I’m starting to write a little Qt application based on the simple editor application example. So far it doesn’t do much, and I’ve just been planning and adding some menus. These include a view menu for looking at things differently and a sync menu which will hook into a git repository when completed.
It’s quite a nice little tool kit. Looking into getting the Android NDK development with it. I’ll update as I go. So I’ve got the Android kit working to show a simple demo app on an android phone. It works, but does hide the top bar if the app scrolls when the input device opens. It comes back if you touch the now black area where the menu dropdown is.
Apart from setting up the tool chain, that has to be the simplest android development code I’ve seen. Some of the features such as sharing the libraries do not work with the Qt 5.13 release, and so you should avoid trying them. It doesn’t really matter though for the development of a single canvas application or a simple data tool.
Apart from minor bugs Qt Creator is an excellent tool, and should be on more development systems for open source, and even for closed source, but that would require a paid Qt licence.
And so I’ve decided to extend and simplify the notebook example code to make some kind of editor and processor. It seems like it could be easy, and I’ll factor off some of the useful routines into a shared library. It might be good, or it might be just another also ran.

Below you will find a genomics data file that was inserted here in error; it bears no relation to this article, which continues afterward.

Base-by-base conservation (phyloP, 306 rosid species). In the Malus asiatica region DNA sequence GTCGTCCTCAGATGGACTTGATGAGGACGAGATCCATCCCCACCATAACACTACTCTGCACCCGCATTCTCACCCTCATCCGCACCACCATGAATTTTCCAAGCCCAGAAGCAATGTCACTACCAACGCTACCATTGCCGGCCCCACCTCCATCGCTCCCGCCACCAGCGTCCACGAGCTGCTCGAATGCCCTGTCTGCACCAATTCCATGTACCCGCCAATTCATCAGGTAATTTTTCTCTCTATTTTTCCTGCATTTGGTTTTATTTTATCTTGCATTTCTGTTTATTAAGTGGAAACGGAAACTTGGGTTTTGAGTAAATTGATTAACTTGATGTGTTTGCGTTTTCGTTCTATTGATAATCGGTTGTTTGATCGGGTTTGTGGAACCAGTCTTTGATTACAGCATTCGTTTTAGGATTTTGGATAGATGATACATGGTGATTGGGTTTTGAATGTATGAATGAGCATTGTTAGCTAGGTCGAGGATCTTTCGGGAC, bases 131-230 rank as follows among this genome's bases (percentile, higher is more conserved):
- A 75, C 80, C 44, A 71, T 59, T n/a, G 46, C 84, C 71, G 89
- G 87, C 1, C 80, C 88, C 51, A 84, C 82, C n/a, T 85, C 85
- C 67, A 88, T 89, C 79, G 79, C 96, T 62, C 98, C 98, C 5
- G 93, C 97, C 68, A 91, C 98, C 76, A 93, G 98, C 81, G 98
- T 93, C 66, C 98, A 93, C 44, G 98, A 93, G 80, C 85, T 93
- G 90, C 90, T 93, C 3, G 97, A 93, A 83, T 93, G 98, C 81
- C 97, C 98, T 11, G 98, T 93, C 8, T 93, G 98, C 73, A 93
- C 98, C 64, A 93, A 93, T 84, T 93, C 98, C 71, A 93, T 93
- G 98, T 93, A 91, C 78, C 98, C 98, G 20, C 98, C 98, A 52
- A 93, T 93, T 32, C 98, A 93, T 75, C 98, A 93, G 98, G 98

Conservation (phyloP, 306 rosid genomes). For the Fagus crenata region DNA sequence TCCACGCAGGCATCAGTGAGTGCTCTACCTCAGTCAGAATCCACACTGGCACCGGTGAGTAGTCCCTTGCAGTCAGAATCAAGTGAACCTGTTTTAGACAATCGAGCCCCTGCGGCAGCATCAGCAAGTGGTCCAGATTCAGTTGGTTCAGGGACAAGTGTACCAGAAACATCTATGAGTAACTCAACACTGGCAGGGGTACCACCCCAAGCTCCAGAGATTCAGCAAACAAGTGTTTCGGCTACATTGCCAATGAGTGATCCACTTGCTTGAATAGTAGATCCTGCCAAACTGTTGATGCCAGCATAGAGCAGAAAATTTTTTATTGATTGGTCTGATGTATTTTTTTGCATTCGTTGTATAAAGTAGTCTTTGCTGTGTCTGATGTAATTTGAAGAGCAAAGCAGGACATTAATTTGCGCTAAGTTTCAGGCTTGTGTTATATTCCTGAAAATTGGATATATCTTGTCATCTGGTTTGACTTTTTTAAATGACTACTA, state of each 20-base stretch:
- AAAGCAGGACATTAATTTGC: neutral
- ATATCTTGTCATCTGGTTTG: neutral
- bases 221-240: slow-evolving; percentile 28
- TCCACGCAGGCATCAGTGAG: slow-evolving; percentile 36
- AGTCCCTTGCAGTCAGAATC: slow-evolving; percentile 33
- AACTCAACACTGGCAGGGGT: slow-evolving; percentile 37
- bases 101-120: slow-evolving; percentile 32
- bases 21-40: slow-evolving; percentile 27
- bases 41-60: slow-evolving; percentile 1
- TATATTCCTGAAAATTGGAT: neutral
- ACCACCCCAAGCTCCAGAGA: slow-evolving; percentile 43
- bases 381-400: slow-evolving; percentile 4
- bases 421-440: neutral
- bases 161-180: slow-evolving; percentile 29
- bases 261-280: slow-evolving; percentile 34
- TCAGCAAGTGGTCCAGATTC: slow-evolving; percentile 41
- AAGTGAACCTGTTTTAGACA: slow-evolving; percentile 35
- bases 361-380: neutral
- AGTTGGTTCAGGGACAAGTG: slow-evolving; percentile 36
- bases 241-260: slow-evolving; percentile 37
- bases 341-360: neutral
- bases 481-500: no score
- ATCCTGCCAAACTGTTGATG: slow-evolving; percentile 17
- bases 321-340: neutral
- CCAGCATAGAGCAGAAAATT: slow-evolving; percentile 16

For some reason it does not offer 32 bit desktop tools, but I might be lucky with the Intel DPC++ compiler. It could be good with some proxy of the GUI.
After a delay today due to disk errors hidden needing an fsck -b <superblock> option to get the boot, and actually liking timeshift with the /opt and /tools menus excluded. And back up and running on the desktop.
So back on track today with some signals and slots to do some logic with the clipboard icons such as shutting them off when it would not be sensible to not have them greyed out. I think the first external form, or maybe an embedded widget might be for the settings.
That reminds me that I must add a menu for it. I suppose it is a base view, but it’s likely better if it is considered a special case. Now to have a test out of some other things, as I think Mint 19.3 is coming for christmas.
EDIT: Mint 19.3 is here, and working quite nice. The app now has a style sheet, but I need to pick up “the desktop” one and do a bit of search replace to manufacture one for Qt on the fly. A little bit more code is needed to idiot proof the basic functionality, and then I have to move onto loading in abstarct processed views for all the features.